The "drops" page of this tax  fraud operation lists the nicknames of the co-conspirators who agreed to "cash out" funds on the prepaid cards generated by the bogus returns -- minus a small commission.

The “drops” page of this tax fraud operation lists the nicknames of the co-conspirators who agreed to “cash out” funds on the prepaid cards generated by the bogus returns — minus a small commission.

Fraudulent returns listed in the miscreants’ control panel that were successfully filed produced a specific five-digit tax filing Personal Identification Number (PIN) apparently generated by H&R Block’s online filing system. An examination of the panel suggests that successfully-filed returns are routed to prepaid American Express cards that are requested to be sent to addresses in the United States corresponding to specific “drops,” or co-conspirators in the scheme who have agreed to receive the prepaid cards and “cash out” the balance — minus their fee for processing the bogus returns.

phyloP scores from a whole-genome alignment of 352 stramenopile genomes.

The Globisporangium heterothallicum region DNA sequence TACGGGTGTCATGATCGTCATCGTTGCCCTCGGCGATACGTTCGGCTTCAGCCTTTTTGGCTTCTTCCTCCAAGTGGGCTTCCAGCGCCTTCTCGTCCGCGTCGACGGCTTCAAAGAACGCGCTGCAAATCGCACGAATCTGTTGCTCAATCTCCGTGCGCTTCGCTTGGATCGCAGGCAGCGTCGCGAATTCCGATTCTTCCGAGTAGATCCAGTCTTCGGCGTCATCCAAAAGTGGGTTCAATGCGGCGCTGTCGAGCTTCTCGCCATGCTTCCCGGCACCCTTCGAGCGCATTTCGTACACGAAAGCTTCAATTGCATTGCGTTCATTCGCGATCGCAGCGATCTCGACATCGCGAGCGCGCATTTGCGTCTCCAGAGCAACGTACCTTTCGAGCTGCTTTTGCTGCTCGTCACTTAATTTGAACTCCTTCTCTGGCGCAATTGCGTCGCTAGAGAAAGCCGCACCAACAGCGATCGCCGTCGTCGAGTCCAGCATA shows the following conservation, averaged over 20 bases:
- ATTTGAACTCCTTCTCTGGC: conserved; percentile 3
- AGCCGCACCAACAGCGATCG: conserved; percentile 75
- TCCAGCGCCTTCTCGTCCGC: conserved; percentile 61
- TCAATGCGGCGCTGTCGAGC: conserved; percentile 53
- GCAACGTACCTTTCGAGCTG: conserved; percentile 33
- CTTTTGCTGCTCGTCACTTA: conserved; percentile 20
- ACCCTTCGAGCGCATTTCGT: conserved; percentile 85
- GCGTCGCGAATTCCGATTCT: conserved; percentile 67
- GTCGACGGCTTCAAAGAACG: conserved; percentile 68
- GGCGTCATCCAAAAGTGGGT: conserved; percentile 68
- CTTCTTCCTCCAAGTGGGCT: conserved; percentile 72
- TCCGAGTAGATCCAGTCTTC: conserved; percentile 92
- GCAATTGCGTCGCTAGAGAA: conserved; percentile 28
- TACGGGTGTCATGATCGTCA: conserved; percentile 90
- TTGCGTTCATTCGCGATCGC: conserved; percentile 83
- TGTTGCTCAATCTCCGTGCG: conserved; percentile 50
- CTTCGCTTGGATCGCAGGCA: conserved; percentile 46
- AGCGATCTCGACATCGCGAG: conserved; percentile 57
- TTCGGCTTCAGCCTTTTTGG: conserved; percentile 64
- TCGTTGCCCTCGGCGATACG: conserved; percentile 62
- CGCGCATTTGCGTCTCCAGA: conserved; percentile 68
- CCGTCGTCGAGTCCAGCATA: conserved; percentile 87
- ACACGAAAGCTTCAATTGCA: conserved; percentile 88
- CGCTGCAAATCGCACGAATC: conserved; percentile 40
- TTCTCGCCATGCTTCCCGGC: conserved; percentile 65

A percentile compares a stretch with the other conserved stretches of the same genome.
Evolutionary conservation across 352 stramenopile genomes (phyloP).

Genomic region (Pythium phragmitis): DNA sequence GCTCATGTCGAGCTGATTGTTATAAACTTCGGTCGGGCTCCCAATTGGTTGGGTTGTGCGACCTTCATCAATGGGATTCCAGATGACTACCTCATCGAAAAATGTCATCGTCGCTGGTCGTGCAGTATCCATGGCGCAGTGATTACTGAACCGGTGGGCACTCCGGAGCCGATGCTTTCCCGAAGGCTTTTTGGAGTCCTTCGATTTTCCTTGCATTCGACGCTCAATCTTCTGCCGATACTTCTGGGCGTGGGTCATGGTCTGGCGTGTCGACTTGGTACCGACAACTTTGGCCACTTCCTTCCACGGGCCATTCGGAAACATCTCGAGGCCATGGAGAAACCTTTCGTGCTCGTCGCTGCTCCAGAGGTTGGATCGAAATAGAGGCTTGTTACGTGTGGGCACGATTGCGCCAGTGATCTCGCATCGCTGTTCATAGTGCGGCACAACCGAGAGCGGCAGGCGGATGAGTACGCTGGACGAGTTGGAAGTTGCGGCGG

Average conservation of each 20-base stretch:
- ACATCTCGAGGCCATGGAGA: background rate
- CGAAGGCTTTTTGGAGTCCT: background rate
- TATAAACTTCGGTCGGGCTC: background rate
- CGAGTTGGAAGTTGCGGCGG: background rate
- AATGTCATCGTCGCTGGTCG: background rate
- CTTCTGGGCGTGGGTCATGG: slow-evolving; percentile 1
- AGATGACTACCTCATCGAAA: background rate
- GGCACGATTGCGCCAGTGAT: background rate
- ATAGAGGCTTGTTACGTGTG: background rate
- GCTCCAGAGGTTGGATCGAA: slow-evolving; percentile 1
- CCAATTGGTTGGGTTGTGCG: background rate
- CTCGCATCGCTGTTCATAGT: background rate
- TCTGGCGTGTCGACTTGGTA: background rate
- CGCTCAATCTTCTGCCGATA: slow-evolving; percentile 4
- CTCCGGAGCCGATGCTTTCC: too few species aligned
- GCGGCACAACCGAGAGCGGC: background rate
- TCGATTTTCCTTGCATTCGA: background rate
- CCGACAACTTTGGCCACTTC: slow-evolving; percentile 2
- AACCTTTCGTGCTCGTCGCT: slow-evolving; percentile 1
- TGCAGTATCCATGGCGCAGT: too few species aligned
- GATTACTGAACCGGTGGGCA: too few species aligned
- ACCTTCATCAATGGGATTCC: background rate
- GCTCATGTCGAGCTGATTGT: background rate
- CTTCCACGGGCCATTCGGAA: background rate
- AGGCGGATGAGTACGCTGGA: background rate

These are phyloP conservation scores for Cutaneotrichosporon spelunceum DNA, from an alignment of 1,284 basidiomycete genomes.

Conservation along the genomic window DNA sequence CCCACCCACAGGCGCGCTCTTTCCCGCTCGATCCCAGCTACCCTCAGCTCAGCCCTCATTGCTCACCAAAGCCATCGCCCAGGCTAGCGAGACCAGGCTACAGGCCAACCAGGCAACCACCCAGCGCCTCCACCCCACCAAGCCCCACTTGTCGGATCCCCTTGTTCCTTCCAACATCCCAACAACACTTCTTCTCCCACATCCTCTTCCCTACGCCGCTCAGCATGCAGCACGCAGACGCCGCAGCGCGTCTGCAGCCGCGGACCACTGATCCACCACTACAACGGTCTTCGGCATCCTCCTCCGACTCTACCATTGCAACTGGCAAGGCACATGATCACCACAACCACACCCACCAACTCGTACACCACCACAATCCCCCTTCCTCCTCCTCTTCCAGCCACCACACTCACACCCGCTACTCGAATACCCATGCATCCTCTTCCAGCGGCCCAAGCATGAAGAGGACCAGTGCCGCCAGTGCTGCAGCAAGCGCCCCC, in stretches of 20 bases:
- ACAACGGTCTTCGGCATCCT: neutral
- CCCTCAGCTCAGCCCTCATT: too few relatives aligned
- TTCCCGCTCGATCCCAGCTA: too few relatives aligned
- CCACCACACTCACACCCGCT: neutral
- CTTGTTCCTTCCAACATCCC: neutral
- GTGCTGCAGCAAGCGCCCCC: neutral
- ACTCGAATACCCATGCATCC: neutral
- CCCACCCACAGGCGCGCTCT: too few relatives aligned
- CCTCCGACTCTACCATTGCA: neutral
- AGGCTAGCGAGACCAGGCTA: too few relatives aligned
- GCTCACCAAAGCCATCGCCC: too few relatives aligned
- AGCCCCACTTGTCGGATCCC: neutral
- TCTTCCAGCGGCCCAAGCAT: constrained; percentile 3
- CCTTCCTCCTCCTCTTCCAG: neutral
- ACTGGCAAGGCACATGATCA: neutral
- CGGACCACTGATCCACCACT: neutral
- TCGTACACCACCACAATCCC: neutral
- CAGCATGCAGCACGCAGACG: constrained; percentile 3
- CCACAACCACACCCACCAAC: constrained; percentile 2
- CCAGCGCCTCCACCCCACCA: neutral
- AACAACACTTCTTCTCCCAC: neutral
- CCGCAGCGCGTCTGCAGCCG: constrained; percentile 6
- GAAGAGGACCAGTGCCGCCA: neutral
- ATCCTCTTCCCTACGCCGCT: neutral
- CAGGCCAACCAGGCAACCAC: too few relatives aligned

Alex Holden, chief information security officer at Hold Security, said although tax fraud is nothing new, automating the exploitation of human resource systems for mass tax fraud is an innovation.

“The depth of this specific operation permits them to act as a malicious middle-man and tax preparation company to be an unwitting ‘underwriter’ of this crime,” Holden said. “And the victims maybe exploited not only for 2013 tax year but also down the road,  and perhaps subject of higher scrutiny by IRS — not to mention potential financial losses. Companies should look at their human resource infrastructure to ensure that payroll, taxes, financial, medical, and other benefits are afforded the same level of protection as their other mission-critical assets.” Continue reading →